Female boxing with a barometer
The works of Ula Niemirska are astonishing. In all respects. They are enormously diversified. The artist uses a multitude of techniques that can be collectively covered by the name “collage”. They include painting with acrylic paints, spray or ink; drawing with sharpies, crayons, pencils and pens; all forms of bricolage utilising textiles, paper and various randomly found and compulsively collected objects, both organic and inorganic. Some of the most bizarre include used teabags or peanut shells. I do however believe that Ula's works might contain even more outlandish objects. A guest visiting her workshop is immediately greeted with two offers: one of tea and the other to paste the just used teabag into a currently worked painting. I passed the opportunity, not feeling competent enough.
However, Ula Niemirska's work does not end on collage. There are also videos in which the artist is often performing herself, becoming an actress and protagonist. Next, there are various spacial forms. In all, Ula Niemirska's artistic space seems boundless. The artist dominates the earth, taking what inspires her at the moment, what she needs or just what she accidentally comes across. Everything is of use and suddenly everything becomes art. And not just any art, but an especially interesting kind of art.
Niemirska's abundance of techniques and formats is followed by horror vacui, an absolute fear of emptiness. The artist states that she values clean and clear expositions and compositions, but she is lying. This is evidently not the case. She is the goddess of overload. She cannot stop adding and pasting. She is constantly bringing, hanging or positioning something more. She keeps rearranging finished expositions and I am certain that she will keep doing that during the exhibition. It is also the case with specific works. To finish her creative process you just have to buy a piece and take it away from her.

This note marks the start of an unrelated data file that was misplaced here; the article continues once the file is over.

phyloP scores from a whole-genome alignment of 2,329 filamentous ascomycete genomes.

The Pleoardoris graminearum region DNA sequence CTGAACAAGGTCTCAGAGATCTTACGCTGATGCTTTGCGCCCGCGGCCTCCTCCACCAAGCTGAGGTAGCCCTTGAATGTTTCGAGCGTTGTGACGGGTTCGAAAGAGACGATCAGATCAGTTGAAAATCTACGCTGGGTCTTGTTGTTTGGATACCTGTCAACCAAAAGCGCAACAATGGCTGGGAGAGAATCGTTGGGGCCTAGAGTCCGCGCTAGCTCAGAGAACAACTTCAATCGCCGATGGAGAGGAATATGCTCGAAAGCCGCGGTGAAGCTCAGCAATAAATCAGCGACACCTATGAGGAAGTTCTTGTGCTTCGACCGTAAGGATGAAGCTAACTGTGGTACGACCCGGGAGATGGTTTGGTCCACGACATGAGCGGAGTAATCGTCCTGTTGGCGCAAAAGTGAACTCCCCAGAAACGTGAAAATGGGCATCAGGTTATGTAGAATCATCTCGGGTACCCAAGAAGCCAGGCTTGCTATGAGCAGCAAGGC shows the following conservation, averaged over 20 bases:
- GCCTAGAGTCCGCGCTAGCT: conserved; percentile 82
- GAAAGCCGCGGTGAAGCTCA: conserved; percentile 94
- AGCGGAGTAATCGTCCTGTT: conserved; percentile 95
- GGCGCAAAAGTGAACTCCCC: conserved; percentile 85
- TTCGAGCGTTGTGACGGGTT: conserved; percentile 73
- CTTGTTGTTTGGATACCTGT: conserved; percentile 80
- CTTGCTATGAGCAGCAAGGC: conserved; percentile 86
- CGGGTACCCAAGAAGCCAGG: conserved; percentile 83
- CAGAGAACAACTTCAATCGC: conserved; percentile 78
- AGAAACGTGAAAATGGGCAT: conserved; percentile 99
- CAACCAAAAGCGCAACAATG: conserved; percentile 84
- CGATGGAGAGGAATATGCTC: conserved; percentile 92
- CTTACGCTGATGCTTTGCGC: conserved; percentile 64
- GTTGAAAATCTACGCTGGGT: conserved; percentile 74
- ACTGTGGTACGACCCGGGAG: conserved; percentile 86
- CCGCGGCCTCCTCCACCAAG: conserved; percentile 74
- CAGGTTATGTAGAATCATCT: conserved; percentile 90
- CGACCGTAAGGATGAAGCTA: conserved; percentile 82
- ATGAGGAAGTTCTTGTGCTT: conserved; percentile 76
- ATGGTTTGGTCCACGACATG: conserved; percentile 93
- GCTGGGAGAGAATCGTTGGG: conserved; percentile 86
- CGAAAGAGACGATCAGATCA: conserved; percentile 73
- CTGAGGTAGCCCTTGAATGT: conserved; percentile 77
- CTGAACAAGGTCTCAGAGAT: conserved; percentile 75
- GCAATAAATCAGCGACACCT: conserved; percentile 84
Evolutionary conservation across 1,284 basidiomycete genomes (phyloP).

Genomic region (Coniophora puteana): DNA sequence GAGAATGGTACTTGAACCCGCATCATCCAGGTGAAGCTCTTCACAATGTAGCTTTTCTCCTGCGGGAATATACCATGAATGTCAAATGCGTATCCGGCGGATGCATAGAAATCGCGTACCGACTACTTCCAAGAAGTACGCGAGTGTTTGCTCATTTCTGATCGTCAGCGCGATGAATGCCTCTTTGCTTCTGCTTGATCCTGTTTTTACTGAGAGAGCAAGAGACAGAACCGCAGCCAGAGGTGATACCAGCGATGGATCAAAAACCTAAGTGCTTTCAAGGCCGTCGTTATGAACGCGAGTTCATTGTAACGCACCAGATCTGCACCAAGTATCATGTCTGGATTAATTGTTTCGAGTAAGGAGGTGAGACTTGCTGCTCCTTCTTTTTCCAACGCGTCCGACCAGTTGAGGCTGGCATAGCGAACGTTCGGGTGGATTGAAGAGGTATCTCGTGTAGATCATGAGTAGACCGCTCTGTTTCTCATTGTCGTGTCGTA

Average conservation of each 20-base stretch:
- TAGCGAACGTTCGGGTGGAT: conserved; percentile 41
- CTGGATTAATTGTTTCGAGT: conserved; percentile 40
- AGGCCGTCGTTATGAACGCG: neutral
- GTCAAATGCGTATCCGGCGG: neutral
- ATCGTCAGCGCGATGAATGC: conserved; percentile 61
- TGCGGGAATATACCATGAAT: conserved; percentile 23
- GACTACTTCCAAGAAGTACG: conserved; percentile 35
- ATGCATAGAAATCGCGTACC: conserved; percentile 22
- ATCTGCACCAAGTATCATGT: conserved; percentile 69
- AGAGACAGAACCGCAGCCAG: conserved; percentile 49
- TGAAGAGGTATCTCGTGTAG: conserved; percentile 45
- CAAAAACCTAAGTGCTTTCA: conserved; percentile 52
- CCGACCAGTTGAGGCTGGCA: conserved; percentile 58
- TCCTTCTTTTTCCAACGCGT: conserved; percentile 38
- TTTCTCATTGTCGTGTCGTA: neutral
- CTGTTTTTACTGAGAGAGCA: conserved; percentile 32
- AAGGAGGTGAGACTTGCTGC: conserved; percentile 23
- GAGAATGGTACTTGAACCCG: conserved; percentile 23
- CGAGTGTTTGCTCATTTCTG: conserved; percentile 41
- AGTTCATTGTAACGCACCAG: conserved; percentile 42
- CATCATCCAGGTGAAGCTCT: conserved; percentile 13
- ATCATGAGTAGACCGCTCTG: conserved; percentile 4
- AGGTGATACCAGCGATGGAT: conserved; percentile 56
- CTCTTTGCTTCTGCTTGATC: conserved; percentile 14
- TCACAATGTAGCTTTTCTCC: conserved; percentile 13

The excess in the works of Ula Niemirska is also an excess of ideas and projects. The author always has at least some ready ideas that she would like to expand upon in a series of works and to display in the form of an exhibition. Similarly, “Meteoropaths” are a collection of the artist's most recent works, prepared specifically for the exposition in Xanadu. They portray an intimate aspect of femininity, sometimes even embarrassing. Although we all react to changes in weather and atmospheric pressure, getting headaches and becoming irritable or radiating cheerfulness on sunny days, it is women who are viewed as guilty of characterological instability or even historically stigmatised hysteria and moodiness linked with natural cycles. But let us be honest, most of us react negatively to the barometer's shenanigans. The magical word “migraine” says it all while simultaneously barely meaning anything, for it is very hard to explain it. And although Niemirska's works do not only reference migraine – it would be a crime to trivialise them so – some of the pieces perfectly illustrate this state despite it's ability to elude verbal definitions. Nevertheless, “Meteoropaths” are so much more; the fight with the barometer is but an excuse to talk about what is happening with our emotions. To talk about interpersonal relations, about emotions that are strong and very strong, those lined with sexuality and fury. To show just how much what transpires somewhere among the clouds or stars also transpires within us. Niemirska allows us to become like the cumuli and the stratosphere, and in a encyclopedic way at that.
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